County re-shaped by tourism, environmental restrictions and sinking timber industry
By Gene Whisnant,
Deschutes County has beautiful and plentiful natural resources which are unmatched by most counties in the US. Our snow covered mountains, forests, and pristine streams provide recreational opportunities which all enjoy and want to protect.
Deschutes County was established by the early settlers who harvested our forest timber for the Bend mills. The Brooks-Scanlon mills on the banks of the Deschutes River were two of the worlds largest sawmills. At their peak capacity, the mills employed more that 4,000 workers producing more than 500 million feet of lumber a year. Both mills were closed by 1983. The mill sites are now occupied by “The Old Mill District” consisting of single-family homes and townhouses as well as shops, restaurants, entertainment and offices. This successful and environmental friendly development reflects Deschutes County’s economic shift from timber industries to service and tourism industries.
Deschutes County still has its natural resources but the primary use has shifted. Deschutes County has experience rapid population growth and a successful tourism industry growth due to our natural resources. Destination resorts are part of the growth in the tourism industry. Studies confirm the resorts contribute significant tax revenue to provide county and state services. Although resorts are planned to be environmental friendly, future resort developments remain a concern of the environmental community.
When I moved to Sunriver in 1993, you were not allowed to pull weeds or cut anything. Also, our homes had wood-shingle roofs. To reduce the danger of wildfires, we started noxious weeds eradication and ladder fuel reduction programs. Now, we do not allow new or replacement wood shingle roofs. Other Deschutes County communities are adopting similar programs with the help of government grants. These actions helped reduce the danger of forest land and development interface wildfires. However, we can further reduce the danger of wildfires by treating more of our US forests.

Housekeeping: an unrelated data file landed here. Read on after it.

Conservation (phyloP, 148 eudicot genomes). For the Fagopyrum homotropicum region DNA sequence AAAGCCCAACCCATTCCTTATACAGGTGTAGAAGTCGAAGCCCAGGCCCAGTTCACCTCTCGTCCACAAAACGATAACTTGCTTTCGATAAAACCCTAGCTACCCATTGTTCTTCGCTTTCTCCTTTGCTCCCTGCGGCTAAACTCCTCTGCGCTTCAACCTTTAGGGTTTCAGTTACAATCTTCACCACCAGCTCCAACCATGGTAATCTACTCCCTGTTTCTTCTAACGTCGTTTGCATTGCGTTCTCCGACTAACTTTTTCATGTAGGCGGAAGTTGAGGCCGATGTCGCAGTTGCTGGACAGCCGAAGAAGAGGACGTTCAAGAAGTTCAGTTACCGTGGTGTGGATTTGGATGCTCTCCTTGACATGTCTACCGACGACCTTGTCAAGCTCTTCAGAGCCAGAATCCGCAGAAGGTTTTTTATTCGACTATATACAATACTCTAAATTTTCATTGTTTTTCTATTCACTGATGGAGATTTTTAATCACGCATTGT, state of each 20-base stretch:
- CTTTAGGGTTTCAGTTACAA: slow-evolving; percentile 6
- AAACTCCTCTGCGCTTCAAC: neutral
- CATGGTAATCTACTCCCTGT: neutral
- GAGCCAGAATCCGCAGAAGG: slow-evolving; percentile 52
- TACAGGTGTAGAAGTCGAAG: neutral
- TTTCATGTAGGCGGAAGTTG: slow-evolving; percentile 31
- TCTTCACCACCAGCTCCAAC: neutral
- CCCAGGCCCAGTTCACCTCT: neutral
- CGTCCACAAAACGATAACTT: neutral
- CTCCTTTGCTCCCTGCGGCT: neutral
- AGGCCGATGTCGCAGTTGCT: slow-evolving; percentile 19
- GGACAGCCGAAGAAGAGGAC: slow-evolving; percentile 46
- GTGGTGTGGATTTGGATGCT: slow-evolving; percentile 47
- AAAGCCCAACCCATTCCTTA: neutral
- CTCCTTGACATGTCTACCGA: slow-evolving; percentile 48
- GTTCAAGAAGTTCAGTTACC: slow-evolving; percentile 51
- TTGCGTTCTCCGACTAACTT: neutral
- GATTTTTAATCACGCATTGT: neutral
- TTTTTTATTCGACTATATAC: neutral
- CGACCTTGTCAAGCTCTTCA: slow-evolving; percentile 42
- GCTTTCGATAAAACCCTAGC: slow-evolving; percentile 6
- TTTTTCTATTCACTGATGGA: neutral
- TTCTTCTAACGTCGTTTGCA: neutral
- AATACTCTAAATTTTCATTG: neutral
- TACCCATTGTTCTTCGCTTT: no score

The US Forest Service and the Bureau of Land Management control over 75 % of Deschutes County’s land/natural resources. Recently, the US Forest Service increased treatment of our forest land to prevent devastating forest fires. A recent “Bend Bulletin” article reported that the timber harvested in Deschutes County increased between 2007 and 2008. Although 28.9 million board feet was cut in Deschutes County in 2008; in 1995 and 1997 over 50 million board feet were cut. Joe Stutler, Deschutes County Forester, stated in the article cutting trees helps employment and provides funds for our schools and roads. Thus, the reduction from 500 million board feet to 28.9 million per year indicates the increased economic potential of Deschutes County’s forest.
Recently, resorts planned for Deschutes County have failed due to the lack of investment funds. In Oregon’s current economic recession, we need to focus new efforts on using our forests which are renewable resources for our economy to provide jobs. In Deschutes County, we hope to use our forest products for biomass energy plants and biomass pellets. Also, we are trying to produce geo-thermal energy in the Paulina Mountain area.
My hope is we find agreement to shift again and increase use of our renewable forests for the enjoyment of all and to produce jobs and state revenue for citizen services and needs.
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